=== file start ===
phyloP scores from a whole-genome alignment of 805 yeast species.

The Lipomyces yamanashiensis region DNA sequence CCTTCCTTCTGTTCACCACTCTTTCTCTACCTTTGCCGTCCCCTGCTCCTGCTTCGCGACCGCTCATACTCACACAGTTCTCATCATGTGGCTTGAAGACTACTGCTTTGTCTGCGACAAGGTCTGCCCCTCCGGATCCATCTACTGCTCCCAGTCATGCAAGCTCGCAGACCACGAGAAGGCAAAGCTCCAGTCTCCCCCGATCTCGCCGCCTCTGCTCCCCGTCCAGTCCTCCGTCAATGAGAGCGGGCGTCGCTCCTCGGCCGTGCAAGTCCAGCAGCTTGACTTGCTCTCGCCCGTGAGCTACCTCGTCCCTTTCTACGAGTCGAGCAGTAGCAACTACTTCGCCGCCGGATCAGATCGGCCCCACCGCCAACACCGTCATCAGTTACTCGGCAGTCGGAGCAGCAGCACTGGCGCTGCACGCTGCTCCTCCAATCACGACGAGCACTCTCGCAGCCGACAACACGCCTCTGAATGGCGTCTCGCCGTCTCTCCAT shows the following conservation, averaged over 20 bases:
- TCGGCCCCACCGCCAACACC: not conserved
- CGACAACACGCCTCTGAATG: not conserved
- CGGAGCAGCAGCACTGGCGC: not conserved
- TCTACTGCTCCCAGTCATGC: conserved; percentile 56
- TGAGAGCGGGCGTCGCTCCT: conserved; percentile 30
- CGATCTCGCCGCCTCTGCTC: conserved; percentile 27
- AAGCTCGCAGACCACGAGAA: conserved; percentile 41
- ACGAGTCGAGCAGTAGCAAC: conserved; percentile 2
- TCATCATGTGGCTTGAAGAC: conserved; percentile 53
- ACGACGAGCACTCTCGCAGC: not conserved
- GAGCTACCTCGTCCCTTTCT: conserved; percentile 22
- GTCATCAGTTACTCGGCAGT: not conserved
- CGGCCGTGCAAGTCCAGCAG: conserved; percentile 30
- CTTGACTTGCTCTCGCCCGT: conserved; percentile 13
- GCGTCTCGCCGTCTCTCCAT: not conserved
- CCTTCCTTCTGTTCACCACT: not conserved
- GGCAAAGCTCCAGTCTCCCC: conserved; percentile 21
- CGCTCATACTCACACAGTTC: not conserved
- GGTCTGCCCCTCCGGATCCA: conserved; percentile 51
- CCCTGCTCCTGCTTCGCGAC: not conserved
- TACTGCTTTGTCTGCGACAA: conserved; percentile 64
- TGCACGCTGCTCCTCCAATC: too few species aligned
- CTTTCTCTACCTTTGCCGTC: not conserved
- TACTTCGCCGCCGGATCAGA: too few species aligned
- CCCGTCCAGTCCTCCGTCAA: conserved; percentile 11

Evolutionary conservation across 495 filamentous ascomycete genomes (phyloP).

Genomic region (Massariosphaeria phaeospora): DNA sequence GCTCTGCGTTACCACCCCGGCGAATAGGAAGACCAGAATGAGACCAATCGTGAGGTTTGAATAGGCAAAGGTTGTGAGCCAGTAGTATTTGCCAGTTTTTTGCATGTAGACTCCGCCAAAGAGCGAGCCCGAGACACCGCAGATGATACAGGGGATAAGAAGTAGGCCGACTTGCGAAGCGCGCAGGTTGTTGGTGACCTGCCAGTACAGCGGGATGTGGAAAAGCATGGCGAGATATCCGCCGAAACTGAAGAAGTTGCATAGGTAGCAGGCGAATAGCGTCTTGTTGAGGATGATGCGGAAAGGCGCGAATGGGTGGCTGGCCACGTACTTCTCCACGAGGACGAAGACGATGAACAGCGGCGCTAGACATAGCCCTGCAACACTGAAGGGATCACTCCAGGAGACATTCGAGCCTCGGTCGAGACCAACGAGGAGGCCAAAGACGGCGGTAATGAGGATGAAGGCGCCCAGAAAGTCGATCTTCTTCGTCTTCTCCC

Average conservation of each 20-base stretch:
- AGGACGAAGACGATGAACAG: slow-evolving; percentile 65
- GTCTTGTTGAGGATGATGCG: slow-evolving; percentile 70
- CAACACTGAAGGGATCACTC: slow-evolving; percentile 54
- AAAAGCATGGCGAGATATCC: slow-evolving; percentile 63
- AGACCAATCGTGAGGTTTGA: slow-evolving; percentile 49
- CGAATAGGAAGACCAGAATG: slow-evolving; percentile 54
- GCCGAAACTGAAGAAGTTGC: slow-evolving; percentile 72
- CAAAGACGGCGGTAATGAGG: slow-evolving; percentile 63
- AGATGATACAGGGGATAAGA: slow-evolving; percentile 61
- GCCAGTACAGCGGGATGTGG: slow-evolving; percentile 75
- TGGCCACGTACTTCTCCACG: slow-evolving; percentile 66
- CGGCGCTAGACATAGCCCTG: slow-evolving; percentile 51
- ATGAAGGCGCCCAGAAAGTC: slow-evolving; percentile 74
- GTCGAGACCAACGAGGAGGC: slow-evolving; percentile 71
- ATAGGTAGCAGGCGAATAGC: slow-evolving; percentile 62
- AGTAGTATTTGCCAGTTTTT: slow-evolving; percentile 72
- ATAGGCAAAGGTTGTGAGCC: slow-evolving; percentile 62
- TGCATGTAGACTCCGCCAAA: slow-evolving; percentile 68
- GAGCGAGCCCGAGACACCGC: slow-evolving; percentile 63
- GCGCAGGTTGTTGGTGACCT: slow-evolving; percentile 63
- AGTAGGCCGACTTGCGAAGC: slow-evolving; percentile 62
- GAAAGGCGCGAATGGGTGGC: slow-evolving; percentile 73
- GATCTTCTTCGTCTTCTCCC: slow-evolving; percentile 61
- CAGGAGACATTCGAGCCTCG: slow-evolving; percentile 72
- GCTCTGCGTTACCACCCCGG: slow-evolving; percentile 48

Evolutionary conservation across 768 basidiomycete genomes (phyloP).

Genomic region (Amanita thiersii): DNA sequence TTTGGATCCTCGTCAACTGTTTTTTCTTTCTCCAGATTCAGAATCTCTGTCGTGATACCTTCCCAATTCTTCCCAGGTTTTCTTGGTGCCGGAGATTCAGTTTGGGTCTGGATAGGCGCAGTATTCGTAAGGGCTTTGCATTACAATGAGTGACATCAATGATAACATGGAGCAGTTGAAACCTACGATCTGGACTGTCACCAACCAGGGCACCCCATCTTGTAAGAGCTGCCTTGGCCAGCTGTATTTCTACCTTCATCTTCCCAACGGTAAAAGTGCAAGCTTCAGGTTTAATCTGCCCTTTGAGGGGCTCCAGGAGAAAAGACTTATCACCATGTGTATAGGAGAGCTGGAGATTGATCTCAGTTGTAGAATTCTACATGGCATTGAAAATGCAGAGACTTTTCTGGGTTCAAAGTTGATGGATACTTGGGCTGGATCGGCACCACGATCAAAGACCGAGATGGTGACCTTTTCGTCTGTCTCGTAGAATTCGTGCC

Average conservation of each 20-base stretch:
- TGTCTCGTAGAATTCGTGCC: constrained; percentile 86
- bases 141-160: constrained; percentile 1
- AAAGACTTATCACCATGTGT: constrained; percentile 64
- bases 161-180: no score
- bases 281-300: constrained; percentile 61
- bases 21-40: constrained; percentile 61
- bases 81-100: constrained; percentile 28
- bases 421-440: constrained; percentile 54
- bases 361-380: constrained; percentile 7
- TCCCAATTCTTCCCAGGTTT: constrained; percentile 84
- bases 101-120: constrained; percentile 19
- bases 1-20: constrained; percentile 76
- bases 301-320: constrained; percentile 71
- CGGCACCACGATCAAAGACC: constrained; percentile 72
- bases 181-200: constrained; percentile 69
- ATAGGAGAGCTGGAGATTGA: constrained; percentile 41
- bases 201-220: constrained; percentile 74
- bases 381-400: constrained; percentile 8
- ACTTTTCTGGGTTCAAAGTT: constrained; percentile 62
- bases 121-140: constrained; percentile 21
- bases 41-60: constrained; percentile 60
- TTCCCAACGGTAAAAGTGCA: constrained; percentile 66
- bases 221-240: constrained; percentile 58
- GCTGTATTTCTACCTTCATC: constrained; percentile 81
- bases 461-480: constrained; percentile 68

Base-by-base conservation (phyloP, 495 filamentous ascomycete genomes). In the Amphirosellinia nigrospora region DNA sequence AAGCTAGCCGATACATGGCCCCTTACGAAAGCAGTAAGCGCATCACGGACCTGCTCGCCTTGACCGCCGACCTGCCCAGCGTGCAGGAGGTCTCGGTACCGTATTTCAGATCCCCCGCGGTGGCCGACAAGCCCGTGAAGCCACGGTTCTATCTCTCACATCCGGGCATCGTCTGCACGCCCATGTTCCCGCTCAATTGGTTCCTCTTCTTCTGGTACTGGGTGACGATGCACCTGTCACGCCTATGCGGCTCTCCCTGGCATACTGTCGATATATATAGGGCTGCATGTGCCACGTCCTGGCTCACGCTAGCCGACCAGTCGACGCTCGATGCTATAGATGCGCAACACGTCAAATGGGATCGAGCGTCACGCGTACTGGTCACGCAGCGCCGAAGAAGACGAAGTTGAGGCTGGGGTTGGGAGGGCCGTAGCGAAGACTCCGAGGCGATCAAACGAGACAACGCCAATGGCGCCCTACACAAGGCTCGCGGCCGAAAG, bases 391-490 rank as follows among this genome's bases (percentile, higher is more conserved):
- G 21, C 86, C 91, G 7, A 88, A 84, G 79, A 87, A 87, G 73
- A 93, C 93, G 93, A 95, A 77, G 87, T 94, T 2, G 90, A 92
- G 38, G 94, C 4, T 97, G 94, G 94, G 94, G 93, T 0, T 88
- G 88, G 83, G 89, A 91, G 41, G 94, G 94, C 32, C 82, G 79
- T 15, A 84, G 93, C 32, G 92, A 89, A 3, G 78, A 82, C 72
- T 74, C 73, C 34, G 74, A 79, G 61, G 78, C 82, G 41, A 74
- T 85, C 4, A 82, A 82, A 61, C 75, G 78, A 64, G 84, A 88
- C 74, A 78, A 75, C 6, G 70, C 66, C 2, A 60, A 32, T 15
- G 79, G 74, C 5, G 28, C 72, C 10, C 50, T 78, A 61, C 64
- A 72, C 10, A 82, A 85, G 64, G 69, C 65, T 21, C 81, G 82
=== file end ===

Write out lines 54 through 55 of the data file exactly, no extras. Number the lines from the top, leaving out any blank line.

- CAGGAGACATTCGAGCCTCG: slow-evolving; percentile 72
- GCTCTGCGTTACCACCCCGG: slow-evolving; percentile 48